In order to exclude the possibility that CCR5Δ32 mutations contribute to the low MedianFI of CCR5 (44), we screened the cohorts for the presence of this allele using the primers described in Table Table2.2. None of the HIV-2- or HIV-1-infected patients exhibited the CCR5Δ32 allele. There were five healthy subjects heterozygous for CCR5Δ32. The exclusion of these individuals from the analysis resulted in an even more significant difference in the results of down-regulation of CCR5 MedianFI between HIV cohorts and healthy subjects (P = 0.0019 for HIV-2 and P < 0.0001 for HIV-1).

Primer and probe sequencesa

On the other hand, despite differing levels of viremia, we did not find significant differences between HIV-2 and HIV-1 proviral DNA levels, suggesting the presence of similar numbers of infected cells in the two infection categories (Table (Table1),1), in agreement with previous reports (3-5, 14, 31). Proviral DNA was assessed by absolute quantitative real-time PCR using an ABI PRISM 7000 sequence detection system (Applied Biosystems) with a detection range of 7 orders of magnitude and a sensitivity of five copies. Reactions containing 150 ng of genomic DNA extracted from 106 PBMC by use of an ABI PRISM 6100 nucleic acid extractor (Applied Biosystems), 25 μl of Platinum quantitative PCR SuperMix-UDG, 1 μl ROX reference dye (Invitrogen) (50×), 5 mM MgCl2, 300 nM primer (each), and 200 nM probe (Table (Table2)2) were run in duplicate. Albumin was used to standardize DNA input.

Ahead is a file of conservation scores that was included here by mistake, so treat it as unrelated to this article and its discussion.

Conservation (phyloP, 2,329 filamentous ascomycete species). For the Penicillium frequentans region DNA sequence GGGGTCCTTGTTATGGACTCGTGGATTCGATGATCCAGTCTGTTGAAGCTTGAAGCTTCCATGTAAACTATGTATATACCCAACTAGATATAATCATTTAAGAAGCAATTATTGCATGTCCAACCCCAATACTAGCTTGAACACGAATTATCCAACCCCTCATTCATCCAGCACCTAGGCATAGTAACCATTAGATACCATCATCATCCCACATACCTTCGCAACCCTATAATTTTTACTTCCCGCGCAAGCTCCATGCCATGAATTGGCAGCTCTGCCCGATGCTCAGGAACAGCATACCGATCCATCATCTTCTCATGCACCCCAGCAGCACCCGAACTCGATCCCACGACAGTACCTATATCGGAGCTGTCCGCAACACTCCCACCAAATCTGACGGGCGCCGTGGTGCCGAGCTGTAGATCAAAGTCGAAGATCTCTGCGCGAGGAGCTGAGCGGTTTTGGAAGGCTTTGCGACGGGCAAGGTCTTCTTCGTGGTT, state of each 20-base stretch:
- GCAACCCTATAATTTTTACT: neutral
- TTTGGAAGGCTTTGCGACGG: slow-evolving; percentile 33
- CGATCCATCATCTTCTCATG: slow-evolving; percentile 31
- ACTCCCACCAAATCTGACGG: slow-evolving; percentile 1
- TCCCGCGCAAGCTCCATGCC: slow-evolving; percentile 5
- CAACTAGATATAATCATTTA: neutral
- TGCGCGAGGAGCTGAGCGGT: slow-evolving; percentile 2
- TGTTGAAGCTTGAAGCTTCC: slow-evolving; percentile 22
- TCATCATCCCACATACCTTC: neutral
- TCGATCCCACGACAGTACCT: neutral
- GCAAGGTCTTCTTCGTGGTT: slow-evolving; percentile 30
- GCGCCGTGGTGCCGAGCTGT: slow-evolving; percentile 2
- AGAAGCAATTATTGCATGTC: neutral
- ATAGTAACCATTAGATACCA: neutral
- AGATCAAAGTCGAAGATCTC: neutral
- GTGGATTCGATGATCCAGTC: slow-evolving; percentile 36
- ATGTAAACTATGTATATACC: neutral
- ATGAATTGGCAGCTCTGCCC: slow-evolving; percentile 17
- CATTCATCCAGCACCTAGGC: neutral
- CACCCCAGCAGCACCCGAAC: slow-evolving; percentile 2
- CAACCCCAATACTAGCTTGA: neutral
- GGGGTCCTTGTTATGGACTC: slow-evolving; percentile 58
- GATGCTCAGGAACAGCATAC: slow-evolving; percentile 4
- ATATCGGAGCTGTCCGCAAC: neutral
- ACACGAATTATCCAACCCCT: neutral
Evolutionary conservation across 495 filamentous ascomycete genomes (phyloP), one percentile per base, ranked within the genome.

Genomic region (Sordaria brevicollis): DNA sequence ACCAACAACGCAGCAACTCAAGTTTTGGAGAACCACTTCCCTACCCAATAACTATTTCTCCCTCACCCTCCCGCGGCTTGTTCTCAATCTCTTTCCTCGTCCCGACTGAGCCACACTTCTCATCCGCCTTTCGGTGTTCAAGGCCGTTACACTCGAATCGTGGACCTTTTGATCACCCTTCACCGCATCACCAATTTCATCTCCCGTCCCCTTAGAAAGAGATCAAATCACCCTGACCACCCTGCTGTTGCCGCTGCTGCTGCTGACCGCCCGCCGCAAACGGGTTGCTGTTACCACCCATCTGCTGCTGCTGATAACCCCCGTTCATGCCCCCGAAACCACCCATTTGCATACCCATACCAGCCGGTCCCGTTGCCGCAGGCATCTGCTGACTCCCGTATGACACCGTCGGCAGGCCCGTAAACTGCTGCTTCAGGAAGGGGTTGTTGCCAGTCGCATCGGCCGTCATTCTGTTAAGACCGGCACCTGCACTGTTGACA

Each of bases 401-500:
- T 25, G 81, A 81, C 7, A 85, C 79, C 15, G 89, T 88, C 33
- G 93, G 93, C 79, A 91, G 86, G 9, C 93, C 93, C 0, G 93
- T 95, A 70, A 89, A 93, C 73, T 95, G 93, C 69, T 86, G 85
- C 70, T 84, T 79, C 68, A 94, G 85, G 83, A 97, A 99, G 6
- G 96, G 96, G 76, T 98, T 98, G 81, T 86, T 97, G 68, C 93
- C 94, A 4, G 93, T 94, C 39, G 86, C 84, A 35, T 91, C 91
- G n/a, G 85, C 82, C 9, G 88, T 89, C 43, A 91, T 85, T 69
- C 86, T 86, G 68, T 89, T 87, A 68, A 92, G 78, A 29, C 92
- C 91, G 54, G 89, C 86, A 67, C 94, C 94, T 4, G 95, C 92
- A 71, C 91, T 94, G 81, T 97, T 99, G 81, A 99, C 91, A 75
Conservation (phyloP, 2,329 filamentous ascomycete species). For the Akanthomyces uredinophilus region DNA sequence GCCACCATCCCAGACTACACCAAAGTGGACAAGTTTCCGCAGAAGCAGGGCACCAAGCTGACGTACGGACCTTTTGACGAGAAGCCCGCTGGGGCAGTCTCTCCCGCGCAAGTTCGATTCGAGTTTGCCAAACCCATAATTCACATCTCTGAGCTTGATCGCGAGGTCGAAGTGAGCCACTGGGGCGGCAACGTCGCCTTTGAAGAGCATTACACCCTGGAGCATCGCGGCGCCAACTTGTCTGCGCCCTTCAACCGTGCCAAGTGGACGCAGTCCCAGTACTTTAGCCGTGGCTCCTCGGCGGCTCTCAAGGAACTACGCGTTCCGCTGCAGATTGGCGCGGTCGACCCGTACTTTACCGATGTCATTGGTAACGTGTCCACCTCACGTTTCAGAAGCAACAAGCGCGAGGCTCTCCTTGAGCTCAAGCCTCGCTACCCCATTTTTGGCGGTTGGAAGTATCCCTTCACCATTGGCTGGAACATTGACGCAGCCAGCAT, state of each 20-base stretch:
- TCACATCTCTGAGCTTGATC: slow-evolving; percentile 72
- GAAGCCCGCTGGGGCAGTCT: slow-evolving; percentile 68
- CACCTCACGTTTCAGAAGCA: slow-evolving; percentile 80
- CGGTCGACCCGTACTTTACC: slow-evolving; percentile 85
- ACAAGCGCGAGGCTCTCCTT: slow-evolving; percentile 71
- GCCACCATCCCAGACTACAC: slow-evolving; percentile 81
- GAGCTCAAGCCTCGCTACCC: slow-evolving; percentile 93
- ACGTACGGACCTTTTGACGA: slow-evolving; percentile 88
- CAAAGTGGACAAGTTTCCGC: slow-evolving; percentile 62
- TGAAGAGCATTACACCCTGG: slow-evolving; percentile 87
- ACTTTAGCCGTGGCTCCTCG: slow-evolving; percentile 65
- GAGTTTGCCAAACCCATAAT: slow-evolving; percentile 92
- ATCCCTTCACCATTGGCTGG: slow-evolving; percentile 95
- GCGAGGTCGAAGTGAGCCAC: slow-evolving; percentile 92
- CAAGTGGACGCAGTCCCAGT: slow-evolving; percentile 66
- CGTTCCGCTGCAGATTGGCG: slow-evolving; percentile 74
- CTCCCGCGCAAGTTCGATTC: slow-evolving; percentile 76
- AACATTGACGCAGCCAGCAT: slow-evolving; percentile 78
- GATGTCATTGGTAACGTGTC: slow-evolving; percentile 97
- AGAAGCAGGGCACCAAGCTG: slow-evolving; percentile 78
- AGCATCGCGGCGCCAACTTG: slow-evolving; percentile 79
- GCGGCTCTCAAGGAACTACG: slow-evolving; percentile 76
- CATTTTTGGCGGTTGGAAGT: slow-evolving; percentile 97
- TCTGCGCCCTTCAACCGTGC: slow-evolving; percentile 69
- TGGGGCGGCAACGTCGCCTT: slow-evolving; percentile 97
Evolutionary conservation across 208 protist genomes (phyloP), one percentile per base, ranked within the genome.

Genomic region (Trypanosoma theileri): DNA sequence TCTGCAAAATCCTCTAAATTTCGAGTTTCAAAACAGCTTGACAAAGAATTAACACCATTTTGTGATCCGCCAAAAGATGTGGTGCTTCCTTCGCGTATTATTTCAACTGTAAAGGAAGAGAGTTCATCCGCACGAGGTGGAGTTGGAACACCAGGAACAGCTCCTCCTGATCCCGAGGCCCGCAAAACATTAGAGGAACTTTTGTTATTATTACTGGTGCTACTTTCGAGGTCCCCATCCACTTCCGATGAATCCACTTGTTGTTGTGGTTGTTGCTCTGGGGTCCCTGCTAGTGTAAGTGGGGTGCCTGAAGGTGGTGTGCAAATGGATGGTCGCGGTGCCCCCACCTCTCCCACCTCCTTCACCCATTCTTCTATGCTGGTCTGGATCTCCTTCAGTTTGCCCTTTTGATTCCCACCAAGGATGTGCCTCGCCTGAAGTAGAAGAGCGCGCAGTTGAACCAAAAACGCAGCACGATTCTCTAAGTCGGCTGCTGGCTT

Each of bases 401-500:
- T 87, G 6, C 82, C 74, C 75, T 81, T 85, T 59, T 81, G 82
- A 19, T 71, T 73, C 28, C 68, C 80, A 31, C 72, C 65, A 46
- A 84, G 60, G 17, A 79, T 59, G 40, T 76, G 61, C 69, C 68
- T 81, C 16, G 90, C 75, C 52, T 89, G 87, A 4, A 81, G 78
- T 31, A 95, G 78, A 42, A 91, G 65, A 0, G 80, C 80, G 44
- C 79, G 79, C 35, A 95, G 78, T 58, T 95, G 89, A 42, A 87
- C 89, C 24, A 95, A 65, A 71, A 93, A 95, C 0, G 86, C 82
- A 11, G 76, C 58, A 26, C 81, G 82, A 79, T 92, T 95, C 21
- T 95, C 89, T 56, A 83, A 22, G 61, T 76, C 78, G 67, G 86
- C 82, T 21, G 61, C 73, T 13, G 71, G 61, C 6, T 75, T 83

It is worth noting that no correlation was found between the frequency of CCR5+ cells within the CD4 subset and the levels of HIV-2 proviral DNA (r = 0.08; P = 0.7483).

In order to evaluate the possibility that the similar levels of proviral DNA in the presence of the dissimilar HIV-1 and HIV-2 viremia results might be due to differences in cell targets, we purified the naïve and the memory CD4 T cells from PBMC of two HIV-2 patients with different levels of CD4 depletion by high-speed cell sorting using FACSAria (BD Biosciences).

As depicted in Table Table3,3, the levels of HIV-2 proviral DNA documented in the naïve subset were minimal. Therefore, these data suggest that memory CD4 T cells are the main targets for HIV-2 infection in vivo, reinforcing the idea of a major role of CCR5 coreceptor in HIV-2 infection. This was in agreement with data on HIV-1 infection in which integrated proviruses are preferentially detected within the memory subset (7, 12, 36).

HIV-2 proviral DNA in CD4 naïve and memory subsets

In summary, HIV-2-infected patients showed an increase in the proportion of CCR5+ cells within the memory-effector CD4+ T cells in correlation with the degree of CD4 depletion and immune activation. In contrast, in HIV-1 infection there was dissociation between CCR5 and other markers of immune activation which could be interpreted as an indirect evidence of depletion of the CCR5+ cells by HIV-1. However, the HIV-2 proviral load was also mainly restricted to memory-effector CD4 T cells, suggesting these are the major HIV-2 targets, which is consistent with CCR5 being the main HIV-2 coreceptor in vivo. Moreover, the levels of HIV-2 proviral load were similar to those observed in untreated HIV-1-infected individuals, suggesting equivalent numbers of infected cells resulting from the two diseases in spite of viremia being undetectable in the majority of the HIV-2 patients.